“If you like your tragicomedies with a dash of self-analysis and a heaping helping of sex, you’ll want to RSVP in the affirmative to The Wild Party, produced by New Line Theatre. . . The play is a good fit for director Scott Miller and New Line, which bills itself as The Bad Boy of Musical Theatre.. . . ‘People die and parties fail,’ Queenie notes in her finale. But even though her party ended badly, The Wild Party does not, leaving its audience entertained and with enough food for thought to last until the next New Line musical.” – Nancy Fowler Larson, St. Louis Beacon
“A fascinating and absorbing show that capably showcases Lippa’s talent for interesting lyrics and lively music. New Line artistic director Scott Miller’s direction is disciplined, focused and consistent throughout, and he benefits from some exemplary technical support as well as solid portrayals by his large cast. The result is an ambitious and laudatory effort that is richly rewarding. . . The subject matter is definitely adults only material, but The Wild Party tells an interesting story in lively and engrossing fashion.” – Mark Bretz, The Ladue News
“The Wild Party takes you on a wild ride. . . In 1928, writer Joseph Moncure March sketched the New York demimonde in an epic poem, The Wild Party. He might as well have wrapped it up in a package for Scott Miller, artistic director of New Line Theatre, to open 82 years later. . . Few musicals are so graphic as this one, which is absolutely not for the family. This time, Miller has spilled everything onto his stage: bootleg, blood and other bodily fluids. From the first scene, we can almost predict the outcome. Someone’s bound to slip and get hurt.” – Judith Newmark, St. Louis Post-Dispatch
At first, I saw a strong parallel between The Wild Party and the many scandals and embarrassments of the last ten years in America (Enron, AIG, wars and tax cuts that weren't paid for, dishonest political debate, really disturbing reality TV, screaming pundits on cable TV) – lots of selfishness, immorality, irresponsibility, disregard for others, lies, betrayals. A me-first attitude that ignores all the obvious ramifications down the road.
But I also see another, perhaps more interesting parallel – the death of civility. There's such a nastiness in our national discourse now, arguably going all the way back to 1994 and the Gingrich Revolution. Before that, politicians compromised and cooperated. In the 1980s, President Reagan and Democratic Speaker of the House Tip O'Neill would go to battle over some issue, work until they found a compromise, then have a drink together when it was all over. Not anymore. Can you imagine current Congressional Republicans kicking back with President Obama after the healthcare bill passed?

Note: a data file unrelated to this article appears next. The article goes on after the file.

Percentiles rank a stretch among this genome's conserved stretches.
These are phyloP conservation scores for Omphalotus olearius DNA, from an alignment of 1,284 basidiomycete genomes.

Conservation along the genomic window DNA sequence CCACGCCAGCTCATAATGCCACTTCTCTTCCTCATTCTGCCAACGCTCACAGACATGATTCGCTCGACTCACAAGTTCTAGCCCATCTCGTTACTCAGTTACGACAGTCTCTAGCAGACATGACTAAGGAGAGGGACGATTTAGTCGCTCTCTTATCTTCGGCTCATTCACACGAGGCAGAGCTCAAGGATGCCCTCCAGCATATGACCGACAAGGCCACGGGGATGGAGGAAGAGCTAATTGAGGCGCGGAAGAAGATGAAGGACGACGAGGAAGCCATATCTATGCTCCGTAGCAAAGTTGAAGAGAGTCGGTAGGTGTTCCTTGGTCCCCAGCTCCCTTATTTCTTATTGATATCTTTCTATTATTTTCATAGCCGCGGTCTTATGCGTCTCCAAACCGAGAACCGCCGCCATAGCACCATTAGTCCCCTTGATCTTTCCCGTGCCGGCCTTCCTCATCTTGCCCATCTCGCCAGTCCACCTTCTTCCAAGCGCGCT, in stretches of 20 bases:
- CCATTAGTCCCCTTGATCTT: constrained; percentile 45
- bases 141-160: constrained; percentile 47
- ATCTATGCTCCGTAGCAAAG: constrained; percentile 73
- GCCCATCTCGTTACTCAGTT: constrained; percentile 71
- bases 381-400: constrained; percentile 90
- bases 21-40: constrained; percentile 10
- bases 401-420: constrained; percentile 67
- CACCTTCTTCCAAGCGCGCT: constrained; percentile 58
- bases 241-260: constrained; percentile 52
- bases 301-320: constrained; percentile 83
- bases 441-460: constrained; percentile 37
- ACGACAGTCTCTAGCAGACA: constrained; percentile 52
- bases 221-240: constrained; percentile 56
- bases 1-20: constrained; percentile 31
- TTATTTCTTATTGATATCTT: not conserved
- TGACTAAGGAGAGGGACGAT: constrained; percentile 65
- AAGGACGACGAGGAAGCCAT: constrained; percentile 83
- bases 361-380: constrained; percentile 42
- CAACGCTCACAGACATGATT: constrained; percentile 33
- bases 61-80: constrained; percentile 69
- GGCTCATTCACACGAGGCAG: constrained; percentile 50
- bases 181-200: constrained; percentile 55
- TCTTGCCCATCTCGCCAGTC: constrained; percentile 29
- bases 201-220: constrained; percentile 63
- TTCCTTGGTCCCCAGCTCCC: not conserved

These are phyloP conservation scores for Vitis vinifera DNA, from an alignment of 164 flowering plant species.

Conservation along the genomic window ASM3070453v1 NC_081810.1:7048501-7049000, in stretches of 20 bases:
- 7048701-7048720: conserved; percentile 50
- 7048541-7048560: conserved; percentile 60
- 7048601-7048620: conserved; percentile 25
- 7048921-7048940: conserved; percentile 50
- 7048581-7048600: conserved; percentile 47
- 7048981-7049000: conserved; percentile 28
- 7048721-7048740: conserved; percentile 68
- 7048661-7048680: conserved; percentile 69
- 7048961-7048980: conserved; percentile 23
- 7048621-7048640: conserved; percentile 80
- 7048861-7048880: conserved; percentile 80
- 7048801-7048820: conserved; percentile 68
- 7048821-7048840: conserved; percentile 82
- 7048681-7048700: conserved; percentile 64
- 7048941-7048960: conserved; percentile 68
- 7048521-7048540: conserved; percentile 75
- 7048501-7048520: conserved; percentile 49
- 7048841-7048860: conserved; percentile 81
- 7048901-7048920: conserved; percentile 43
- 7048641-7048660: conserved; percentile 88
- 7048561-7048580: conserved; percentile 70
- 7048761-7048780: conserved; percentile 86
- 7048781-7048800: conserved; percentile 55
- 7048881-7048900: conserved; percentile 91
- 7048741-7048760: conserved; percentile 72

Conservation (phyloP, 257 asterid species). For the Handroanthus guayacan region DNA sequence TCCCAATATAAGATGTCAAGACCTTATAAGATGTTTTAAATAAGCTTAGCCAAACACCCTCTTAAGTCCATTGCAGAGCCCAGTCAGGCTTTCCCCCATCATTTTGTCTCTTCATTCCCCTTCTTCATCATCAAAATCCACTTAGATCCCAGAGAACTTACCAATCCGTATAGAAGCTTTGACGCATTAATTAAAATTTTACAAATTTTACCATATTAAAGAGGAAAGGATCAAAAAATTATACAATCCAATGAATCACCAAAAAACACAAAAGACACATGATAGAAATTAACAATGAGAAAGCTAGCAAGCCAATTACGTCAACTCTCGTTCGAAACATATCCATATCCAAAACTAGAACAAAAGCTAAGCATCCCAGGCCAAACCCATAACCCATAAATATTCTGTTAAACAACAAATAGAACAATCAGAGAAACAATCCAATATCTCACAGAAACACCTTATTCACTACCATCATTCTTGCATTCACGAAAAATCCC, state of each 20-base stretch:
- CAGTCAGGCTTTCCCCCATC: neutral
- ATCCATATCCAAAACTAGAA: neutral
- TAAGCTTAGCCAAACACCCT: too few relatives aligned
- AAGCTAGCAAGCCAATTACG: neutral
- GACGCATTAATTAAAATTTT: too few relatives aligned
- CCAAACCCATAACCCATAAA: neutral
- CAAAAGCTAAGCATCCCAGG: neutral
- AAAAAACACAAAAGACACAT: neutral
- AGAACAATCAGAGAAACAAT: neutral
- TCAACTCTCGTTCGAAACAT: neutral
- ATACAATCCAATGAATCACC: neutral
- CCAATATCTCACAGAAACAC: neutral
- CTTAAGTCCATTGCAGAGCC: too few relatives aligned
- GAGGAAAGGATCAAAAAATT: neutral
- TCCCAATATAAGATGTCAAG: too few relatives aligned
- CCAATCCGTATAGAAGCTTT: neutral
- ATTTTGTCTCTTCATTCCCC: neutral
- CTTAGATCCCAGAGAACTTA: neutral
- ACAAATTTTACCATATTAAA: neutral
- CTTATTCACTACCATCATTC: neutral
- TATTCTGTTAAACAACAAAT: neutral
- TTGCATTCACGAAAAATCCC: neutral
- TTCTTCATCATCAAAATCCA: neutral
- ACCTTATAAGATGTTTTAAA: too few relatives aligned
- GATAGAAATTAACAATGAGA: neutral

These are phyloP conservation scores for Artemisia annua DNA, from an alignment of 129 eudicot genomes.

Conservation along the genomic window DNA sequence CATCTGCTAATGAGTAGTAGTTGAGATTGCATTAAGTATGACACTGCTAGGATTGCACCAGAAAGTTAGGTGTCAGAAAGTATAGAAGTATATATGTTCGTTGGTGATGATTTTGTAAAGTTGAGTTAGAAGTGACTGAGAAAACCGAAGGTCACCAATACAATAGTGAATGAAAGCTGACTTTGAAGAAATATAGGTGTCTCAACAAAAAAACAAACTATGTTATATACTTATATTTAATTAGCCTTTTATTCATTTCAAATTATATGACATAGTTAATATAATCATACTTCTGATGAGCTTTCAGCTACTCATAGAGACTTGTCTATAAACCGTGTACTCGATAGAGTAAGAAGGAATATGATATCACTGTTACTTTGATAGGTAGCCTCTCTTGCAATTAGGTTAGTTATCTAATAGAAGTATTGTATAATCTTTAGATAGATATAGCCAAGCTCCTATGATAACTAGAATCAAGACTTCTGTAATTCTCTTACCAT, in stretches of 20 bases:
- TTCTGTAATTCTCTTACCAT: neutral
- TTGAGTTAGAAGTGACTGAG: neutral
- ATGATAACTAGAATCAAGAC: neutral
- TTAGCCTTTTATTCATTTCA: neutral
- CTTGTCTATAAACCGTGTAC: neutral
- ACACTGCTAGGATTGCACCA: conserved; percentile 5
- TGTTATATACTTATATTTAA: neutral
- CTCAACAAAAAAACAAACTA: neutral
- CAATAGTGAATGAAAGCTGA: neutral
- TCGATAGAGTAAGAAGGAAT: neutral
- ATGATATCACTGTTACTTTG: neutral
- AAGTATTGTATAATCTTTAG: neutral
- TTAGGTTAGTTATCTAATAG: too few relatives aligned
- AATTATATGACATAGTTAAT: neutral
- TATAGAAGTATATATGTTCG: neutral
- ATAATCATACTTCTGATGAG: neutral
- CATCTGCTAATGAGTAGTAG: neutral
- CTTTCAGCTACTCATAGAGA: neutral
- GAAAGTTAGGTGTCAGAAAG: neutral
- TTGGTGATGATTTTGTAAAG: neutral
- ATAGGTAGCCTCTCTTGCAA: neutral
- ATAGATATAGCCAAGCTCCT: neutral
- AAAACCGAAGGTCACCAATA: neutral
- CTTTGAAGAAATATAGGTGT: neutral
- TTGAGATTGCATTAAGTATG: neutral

The Wild Party seems to be metaphor or microcosm for those moments in American history when anger and fear supersede reason and decency. It happened during the Depression and during the 1960s. In recent days, protesters in Washington, DC have actually spit on members of Congress, calling them "nigger" and "faggot." Is that all that far from Burrs calling Queenie a "lazy slut"? It's not a surprise that Andrew Lippa wrote The Wild Party during the latter years of the Clinton presidency.
This isn't as dark a show as Love Kills, because at least in The Wild Party, there is some self-awareness, some clarity, maybe even redemption of sorts, at the end. As the show ends, Queenie asks the partygoers – and the audience – “How did we come to this?” But the real question is will we ask ourselves that after we leave? And if we do, what will we do with the answer?
If there is a message here (I keep telling the cast that this is a fable at its heart), maybe it's that those darker impulses and emotions are inside all of us, and we're not always conscious of when they take us over. It requires real effort and vigilance to keep those dark forces at bay, to keep them from destroying the people around us and ourselves (a message this show shares with Bat Boy). It's not always easy to be civil, but when we give up trying, we get America in 2010...
We're all so sure.
We're all so wise.
No limits, no boundaries, no compromise;
Laughing at our neighbors,
Smiling through a hiss,
How did we come to this?